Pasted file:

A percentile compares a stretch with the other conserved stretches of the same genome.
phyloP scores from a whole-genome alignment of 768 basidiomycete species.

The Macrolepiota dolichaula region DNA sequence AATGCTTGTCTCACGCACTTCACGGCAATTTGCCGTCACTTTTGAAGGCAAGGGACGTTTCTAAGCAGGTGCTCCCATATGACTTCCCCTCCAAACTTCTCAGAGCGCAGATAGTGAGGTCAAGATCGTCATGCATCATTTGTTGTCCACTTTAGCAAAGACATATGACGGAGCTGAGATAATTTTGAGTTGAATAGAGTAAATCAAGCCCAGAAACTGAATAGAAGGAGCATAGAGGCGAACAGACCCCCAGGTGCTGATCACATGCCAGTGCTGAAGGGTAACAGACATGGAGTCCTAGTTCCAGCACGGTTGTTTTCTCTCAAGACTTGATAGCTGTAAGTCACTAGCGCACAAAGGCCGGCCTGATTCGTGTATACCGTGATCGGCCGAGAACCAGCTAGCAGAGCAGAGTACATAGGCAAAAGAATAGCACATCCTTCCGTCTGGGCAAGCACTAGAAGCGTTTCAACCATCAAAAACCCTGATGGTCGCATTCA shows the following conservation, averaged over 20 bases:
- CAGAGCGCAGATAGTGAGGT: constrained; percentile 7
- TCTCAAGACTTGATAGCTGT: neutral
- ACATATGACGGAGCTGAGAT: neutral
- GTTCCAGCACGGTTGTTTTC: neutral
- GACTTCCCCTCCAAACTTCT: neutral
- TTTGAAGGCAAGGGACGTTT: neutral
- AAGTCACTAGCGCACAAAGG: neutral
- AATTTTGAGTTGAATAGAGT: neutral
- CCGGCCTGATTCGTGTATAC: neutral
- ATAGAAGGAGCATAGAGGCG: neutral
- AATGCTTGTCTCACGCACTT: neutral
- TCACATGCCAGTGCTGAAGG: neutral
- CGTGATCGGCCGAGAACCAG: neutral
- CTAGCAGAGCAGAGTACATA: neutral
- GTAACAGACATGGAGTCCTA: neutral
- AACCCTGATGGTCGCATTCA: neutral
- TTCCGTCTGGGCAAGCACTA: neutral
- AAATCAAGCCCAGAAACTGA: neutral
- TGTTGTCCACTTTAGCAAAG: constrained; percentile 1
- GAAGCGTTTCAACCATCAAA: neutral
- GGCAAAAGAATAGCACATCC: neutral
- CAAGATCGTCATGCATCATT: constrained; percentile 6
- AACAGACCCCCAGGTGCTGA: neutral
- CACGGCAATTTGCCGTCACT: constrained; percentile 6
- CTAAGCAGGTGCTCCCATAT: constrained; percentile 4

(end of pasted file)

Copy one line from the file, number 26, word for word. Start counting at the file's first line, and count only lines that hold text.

- AACAGACCCCCAGGTGCTGA: neutral